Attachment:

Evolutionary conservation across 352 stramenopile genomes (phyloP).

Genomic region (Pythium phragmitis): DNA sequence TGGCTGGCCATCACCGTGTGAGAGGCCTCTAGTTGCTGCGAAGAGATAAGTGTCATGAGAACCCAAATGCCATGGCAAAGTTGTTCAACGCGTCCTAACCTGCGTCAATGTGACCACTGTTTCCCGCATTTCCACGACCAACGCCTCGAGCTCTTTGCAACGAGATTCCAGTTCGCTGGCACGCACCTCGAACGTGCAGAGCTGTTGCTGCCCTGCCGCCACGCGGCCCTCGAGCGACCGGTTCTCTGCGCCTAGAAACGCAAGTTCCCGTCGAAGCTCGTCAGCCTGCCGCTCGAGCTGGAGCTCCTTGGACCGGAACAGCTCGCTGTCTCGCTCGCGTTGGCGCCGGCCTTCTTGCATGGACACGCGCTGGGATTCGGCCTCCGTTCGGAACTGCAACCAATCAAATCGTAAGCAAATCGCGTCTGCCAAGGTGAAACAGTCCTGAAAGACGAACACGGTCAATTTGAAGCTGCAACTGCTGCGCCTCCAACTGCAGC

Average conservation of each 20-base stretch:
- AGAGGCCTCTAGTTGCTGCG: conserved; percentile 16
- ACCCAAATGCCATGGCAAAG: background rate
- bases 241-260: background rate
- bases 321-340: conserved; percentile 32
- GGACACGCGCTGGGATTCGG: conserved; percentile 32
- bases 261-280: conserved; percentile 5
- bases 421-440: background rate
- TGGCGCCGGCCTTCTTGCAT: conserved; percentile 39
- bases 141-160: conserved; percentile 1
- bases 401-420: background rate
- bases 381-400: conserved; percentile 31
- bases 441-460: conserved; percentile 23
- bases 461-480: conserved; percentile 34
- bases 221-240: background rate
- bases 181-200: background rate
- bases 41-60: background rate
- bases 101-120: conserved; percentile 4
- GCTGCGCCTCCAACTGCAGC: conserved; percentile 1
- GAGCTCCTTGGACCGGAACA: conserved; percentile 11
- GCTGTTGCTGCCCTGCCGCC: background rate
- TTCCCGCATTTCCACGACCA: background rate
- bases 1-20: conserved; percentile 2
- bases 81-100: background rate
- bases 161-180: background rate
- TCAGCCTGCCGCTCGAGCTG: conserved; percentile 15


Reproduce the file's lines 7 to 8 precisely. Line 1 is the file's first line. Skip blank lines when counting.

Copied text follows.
- bases 321-340: conserved; percentile 32
- GGACACGCGCTGGGATTCGG: conserved; percentile 32